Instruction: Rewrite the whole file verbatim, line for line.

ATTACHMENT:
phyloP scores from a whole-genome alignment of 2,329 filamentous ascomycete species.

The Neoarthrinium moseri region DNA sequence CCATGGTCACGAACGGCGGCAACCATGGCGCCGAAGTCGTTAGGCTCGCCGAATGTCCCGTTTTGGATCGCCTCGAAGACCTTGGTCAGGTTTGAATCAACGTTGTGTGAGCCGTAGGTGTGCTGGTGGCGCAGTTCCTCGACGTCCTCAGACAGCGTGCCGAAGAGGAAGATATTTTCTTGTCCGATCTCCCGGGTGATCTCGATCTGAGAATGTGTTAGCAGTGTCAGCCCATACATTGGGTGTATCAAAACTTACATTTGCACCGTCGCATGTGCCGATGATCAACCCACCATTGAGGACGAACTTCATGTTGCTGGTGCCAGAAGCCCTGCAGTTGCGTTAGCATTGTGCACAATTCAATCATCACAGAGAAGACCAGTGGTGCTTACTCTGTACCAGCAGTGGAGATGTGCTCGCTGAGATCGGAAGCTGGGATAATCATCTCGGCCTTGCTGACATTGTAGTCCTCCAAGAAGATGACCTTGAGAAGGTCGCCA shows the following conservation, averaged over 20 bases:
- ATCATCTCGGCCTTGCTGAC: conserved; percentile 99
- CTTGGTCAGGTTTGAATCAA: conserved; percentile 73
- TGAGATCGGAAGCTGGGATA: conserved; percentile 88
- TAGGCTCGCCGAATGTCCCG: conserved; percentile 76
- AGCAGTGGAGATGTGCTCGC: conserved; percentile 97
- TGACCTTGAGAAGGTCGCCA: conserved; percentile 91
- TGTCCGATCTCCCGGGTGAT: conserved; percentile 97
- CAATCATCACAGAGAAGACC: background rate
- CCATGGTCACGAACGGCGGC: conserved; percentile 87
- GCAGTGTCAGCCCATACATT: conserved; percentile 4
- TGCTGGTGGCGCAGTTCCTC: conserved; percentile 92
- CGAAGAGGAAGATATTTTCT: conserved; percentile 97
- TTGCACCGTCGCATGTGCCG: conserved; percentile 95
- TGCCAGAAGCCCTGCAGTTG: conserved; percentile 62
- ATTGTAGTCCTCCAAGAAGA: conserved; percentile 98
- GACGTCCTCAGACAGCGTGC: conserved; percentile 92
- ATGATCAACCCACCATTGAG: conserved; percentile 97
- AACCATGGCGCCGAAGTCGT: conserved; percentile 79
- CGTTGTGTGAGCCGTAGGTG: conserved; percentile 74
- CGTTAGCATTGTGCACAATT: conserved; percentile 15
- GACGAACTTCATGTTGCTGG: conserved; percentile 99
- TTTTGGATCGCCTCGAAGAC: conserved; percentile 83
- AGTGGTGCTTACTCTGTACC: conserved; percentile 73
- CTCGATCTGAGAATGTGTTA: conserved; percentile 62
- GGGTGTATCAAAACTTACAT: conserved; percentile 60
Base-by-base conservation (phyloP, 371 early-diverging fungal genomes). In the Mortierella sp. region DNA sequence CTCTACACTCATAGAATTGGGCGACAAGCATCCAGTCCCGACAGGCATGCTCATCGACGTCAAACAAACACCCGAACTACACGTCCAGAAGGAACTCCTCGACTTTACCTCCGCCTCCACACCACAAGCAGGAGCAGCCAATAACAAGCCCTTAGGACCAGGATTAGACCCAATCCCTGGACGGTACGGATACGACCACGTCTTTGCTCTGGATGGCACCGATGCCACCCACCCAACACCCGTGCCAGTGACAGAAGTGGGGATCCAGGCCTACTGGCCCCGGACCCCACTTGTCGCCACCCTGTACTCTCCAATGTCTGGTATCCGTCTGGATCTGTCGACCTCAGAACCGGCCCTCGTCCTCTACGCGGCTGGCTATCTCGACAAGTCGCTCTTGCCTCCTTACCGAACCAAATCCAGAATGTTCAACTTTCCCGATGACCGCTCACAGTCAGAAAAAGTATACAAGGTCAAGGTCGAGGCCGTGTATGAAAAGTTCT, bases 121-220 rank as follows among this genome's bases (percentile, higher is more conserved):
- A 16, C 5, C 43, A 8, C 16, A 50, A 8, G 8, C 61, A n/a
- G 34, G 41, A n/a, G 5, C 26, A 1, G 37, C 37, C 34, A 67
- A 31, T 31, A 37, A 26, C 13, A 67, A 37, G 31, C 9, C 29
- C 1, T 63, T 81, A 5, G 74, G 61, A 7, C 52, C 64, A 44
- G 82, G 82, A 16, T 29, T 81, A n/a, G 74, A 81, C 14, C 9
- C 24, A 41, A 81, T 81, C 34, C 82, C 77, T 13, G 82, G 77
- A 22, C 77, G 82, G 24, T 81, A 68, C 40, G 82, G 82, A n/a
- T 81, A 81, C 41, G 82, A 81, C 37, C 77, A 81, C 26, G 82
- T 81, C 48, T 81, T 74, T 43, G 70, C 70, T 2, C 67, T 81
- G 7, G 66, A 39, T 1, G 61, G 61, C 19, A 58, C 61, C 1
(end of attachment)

phyloP scores from a whole-genome alignment of 2,329 filamentous ascomycete species.

The Neoarthrinium moseri region DNA sequence CCATGGTCACGAACGGCGGCAACCATGGCGCCGAAGTCGTTAGGCTCGCCGAATGTCCCGTTTTGGATCGCCTCGAAGACCTTGGTCAGGTTTGAATCAACGTTGTGTGAGCCGTAGGTGTGCTGGTGGCGCAGTTCCTCGACGTCCTCAGACAGCGTGCCGAAGAGGAAGATATTTTCTTGTCCGATCTCCCGGGTGATCTCGATCTGAGAATGTGTTAGCAGTGTCAGCCCATACATTGGGTGTATCAAAACTTACATTTGCACCGTCGCATGTGCCGATGATCAACCCACCATTGAGGACGAACTTCATGTTGCTGGTGCCAGAAGCCCTGCAGTTGCGTTAGCATTGTGCACAATTCAATCATCACAGAGAAGACCAGTGGTGCTTACTCTGTACCAGCAGTGGAGATGTGCTCGCTGAGATCGGAAGCTGGGATAATCATCTCGGCCTTGCTGACATTGTAGTCCTCCAAGAAGATGACCTTGAGAAGGTCGCCA shows the following conservation, averaged over 20 bases:
- ATCATCTCGGCCTTGCTGAC: conserved; percentile 99
- CTTGGTCAGGTTTGAATCAA: conserved; percentile 73
- TGAGATCGGAAGCTGGGATA: conserved; percentile 88
- TAGGCTCGCCGAATGTCCCG: conserved; percentile 76
- AGCAGTGGAGATGTGCTCGC: conserved; percentile 97
- TGACCTTGAGAAGGTCGCCA: conserved; percentile 91
- TGTCCGATCTCCCGGGTGAT: conserved; percentile 97
- CAATCATCACAGAGAAGACC: background rate
- CCATGGTCACGAACGGCGGC: conserved; percentile 87
- GCAGTGTCAGCCCATACATT: conserved; percentile 4
- TGCTGGTGGCGCAGTTCCTC: conserved; percentile 92
- CGAAGAGGAAGATATTTTCT: conserved; percentile 97
- TTGCACCGTCGCATGTGCCG: conserved; percentile 95
- TGCCAGAAGCCCTGCAGTTG: conserved; percentile 62
- ATTGTAGTCCTCCAAGAAGA: conserved; percentile 98
- GACGTCCTCAGACAGCGTGC: conserved; percentile 92
- ATGATCAACCCACCATTGAG: conserved; percentile 97
- AACCATGGCGCCGAAGTCGT: conserved; percentile 79
- CGTTGTGTGAGCCGTAGGTG: conserved; percentile 74
- CGTTAGCATTGTGCACAATT: conserved; percentile 15
- GACGAACTTCATGTTGCTGG: conserved; percentile 99
- TTTTGGATCGCCTCGAAGAC: conserved; percentile 83
- AGTGGTGCTTACTCTGTACC: conserved; percentile 73
- CTCGATCTGAGAATGTGTTA: conserved; percentile 62
- GGGTGTATCAAAACTTACAT: conserved; percentile 60
Base-by-base conservation (phyloP, 371 early-diverging fungal genomes). In the Mortierella sp. region DNA sequence CTCTACACTCATAGAATTGGGCGACAAGCATCCAGTCCCGACAGGCATGCTCATCGACGTCAAACAAACACCCGAACTACACGTCCAGAAGGAACTCCTCGACTTTACCTCCGCCTCCACACCACAAGCAGGAGCAGCCAATAACAAGCCCTTAGGACCAGGATTAGACCCAATCCCTGGACGGTACGGATACGACCACGTCTTTGCTCTGGATGGCACCGATGCCACCCACCCAACACCCGTGCCAGTGACAGAAGTGGGGATCCAGGCCTACTGGCCCCGGACCCCACTTGTCGCCACCCTGTACTCTCCAATGTCTGGTATCCGTCTGGATCTGTCGACCTCAGAACCGGCCCTCGTCCTCTACGCGGCTGGCTATCTCGACAAGTCGCTCTTGCCTCCTTACCGAACCAAATCCAGAATGTTCAACTTTCCCGATGACCGCTCACAGTCAGAAAAAGTATACAAGGTCAAGGTCGAGGCCGTGTATGAAAAGTTCT, bases 121-220 rank as follows among this genome's bases (percentile, higher is more conserved):
- A 16, C 5, C 43, A 8, C 16, A 50, A 8, G 8, C 61, A n/a
- G 34, G 41, A n/a, G 5, C 26, A 1, G 37, C 37, C 34, A 67
- A 31, T 31, A 37, A 26, C 13, A 67, A 37, G 31, C 9, C 29
- C 1, T 63, T 81, A 5, G 74, G 61, A 7, C 52, C 64, A 44
- G 82, G 82, A 16, T 29, T 81, A n/a, G 74, A 81, C 14, C 9
- C 24, A 41, A 81, T 81, C 34, C 82, C 77, T 13, G 82, G 77
- A 22, C 77, G 82, G 24, T 81, A 68, C 40, G 82, G 82, A n/a
- T 81, A 81, C 41, G 82, A 81, C 37, C 77, A 81, C 26, G 82
- T 81, C 48, T 81, T 74, T 43, G 70, C 70, T 2, C 67, T 81
- G 7, G 66, A 39, T 1, G 61, G 61, C 19, A 58, C 61, C 1